A SACRED OATH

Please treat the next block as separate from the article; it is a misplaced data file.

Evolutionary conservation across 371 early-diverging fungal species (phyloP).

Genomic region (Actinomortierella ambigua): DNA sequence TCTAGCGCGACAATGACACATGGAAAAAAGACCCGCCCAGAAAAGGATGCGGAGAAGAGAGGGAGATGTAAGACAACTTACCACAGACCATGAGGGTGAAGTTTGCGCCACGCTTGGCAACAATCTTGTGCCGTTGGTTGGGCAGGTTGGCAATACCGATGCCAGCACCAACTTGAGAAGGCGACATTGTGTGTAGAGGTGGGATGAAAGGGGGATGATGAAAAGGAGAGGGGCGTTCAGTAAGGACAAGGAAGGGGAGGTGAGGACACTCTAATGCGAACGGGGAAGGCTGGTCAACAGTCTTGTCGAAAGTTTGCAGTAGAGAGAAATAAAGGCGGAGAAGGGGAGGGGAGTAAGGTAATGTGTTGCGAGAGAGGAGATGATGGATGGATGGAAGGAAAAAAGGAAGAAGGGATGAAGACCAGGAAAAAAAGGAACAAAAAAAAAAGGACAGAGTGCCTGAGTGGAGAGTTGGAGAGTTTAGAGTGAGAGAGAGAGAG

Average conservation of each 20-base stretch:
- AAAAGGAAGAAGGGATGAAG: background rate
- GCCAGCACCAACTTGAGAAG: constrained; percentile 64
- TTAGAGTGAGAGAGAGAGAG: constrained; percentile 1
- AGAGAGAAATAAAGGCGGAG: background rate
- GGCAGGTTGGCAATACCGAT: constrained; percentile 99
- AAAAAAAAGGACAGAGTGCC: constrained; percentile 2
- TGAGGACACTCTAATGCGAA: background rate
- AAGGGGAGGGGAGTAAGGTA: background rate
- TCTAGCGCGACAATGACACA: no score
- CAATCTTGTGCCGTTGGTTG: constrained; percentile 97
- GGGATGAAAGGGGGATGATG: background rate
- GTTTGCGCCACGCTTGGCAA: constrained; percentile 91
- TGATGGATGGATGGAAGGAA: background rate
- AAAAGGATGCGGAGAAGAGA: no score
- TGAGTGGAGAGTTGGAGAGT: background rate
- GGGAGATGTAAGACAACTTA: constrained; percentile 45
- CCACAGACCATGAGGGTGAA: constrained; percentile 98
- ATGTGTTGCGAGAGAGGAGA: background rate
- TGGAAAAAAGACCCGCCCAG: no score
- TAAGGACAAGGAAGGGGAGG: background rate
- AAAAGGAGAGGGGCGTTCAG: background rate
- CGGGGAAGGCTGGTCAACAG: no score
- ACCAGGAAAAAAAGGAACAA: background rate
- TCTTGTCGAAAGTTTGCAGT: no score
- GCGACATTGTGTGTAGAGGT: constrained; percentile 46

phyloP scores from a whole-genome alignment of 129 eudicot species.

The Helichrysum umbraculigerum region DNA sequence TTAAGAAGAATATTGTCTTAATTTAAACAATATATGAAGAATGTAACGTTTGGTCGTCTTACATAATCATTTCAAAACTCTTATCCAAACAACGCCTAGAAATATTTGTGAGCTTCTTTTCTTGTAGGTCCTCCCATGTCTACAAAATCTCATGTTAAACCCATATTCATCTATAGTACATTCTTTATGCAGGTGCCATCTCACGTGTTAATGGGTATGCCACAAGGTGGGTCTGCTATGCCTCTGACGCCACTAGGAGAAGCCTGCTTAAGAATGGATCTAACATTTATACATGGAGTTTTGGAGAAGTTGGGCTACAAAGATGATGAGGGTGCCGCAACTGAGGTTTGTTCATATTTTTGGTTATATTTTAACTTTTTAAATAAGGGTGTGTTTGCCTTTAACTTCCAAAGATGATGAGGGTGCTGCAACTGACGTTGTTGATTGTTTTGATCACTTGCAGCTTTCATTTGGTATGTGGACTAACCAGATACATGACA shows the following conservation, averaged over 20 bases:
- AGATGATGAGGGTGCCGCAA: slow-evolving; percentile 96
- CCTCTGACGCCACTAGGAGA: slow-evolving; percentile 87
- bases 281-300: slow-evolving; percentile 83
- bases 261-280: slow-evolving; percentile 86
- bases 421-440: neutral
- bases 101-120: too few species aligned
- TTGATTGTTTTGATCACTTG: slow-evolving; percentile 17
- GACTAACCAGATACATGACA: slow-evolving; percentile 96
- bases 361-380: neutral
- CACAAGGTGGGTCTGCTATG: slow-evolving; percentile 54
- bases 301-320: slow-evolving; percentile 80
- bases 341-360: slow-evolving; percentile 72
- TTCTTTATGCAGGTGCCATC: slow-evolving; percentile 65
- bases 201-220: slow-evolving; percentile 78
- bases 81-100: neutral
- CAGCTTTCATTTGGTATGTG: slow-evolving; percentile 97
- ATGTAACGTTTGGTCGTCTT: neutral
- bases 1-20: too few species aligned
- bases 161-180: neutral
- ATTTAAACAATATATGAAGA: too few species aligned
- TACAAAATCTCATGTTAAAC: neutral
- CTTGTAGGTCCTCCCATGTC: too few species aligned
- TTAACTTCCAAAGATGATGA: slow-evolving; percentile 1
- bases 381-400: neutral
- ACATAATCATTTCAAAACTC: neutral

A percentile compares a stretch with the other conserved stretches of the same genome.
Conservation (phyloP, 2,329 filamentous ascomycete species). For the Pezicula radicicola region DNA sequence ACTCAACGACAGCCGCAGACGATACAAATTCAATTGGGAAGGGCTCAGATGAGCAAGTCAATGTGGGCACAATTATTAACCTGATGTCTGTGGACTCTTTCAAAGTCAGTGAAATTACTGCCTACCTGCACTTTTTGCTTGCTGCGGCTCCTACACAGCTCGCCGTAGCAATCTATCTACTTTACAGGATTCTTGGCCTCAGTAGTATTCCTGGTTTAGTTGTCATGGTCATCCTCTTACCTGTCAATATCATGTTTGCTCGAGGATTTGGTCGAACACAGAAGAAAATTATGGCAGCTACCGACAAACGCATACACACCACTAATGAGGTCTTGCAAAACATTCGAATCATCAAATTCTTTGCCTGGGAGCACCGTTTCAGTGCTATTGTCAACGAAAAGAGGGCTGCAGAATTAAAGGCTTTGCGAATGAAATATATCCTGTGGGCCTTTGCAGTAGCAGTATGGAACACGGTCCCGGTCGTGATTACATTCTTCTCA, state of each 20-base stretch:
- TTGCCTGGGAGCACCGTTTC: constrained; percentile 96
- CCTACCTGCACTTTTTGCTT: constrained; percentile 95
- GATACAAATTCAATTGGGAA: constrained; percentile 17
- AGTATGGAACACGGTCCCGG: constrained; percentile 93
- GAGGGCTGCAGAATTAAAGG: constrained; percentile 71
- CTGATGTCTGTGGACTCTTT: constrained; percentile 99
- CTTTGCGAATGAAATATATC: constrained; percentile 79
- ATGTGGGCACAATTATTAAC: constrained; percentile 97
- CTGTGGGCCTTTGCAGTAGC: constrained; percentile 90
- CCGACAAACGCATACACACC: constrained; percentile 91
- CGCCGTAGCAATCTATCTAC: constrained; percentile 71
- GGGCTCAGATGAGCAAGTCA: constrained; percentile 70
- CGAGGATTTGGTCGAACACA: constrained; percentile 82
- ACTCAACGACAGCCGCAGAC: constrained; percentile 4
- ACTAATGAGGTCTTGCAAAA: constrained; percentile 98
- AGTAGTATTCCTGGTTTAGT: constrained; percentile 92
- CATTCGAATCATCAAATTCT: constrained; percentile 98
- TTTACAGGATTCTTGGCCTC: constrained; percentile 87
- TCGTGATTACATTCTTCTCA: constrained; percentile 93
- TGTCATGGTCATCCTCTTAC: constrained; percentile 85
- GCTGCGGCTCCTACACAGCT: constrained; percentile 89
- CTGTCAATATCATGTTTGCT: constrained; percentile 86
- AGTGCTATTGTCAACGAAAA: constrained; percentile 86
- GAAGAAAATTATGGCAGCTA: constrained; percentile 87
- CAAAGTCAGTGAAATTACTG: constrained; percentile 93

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“Can’t you just shoot them? Just shoot them in the legs or something?” As Esper, a West Point graduate and combat veteran, recounts at the opening of this overlong memoir, those were Trump’s words when protestors surrounded the White House in June 2020. It wouldn’t be the only absurd question from Trump, who also asked Esper why they couldn’t launch missiles into Mexico to destroy cartel drug labs. Much of Esper’s work as secretary of the Army and then secretary of defense, to judge by his account, was devoted to trying to explain to Trump and his cronies why they couldn’t do such things thanks to inconvenient obstacles such as the Constitution and international law. Indeed, Esper and Joint Chiefs of Staff chair Mark Milley developed what they called the “Four Nos”: “no unnecessary wars; no strategic retreats; no politicization of the DoD; and no misuse of the military.” The White House seemed bent on breaking each of those rules, as when it demanded politicizing the military by means of a North Korea–worthy triumphant parade and misusing it with plans for martial law and seizing voting machines. Esper’s account could have used some trimming, but he’s rigorously methodical and a capable writer. His explanation of the Alexander Vindman scandal, when Trump pressured Esper to illegally expel a whistleblower from the ranks, is the most thorough in the literature (outside of Vindman’s own memoir). The author takes special pains to show how, over the course of Trump’s four years, competent civil and military servants were forced out and replaced by loyalists; in Trump’s desperate last year, it was nothing short of a purge. Esper ventures that Trump’s instincts were not always wrong, but, as he explains, “the ends he often sought rarely survived the ways and means he typically pursued to accomplish them.”

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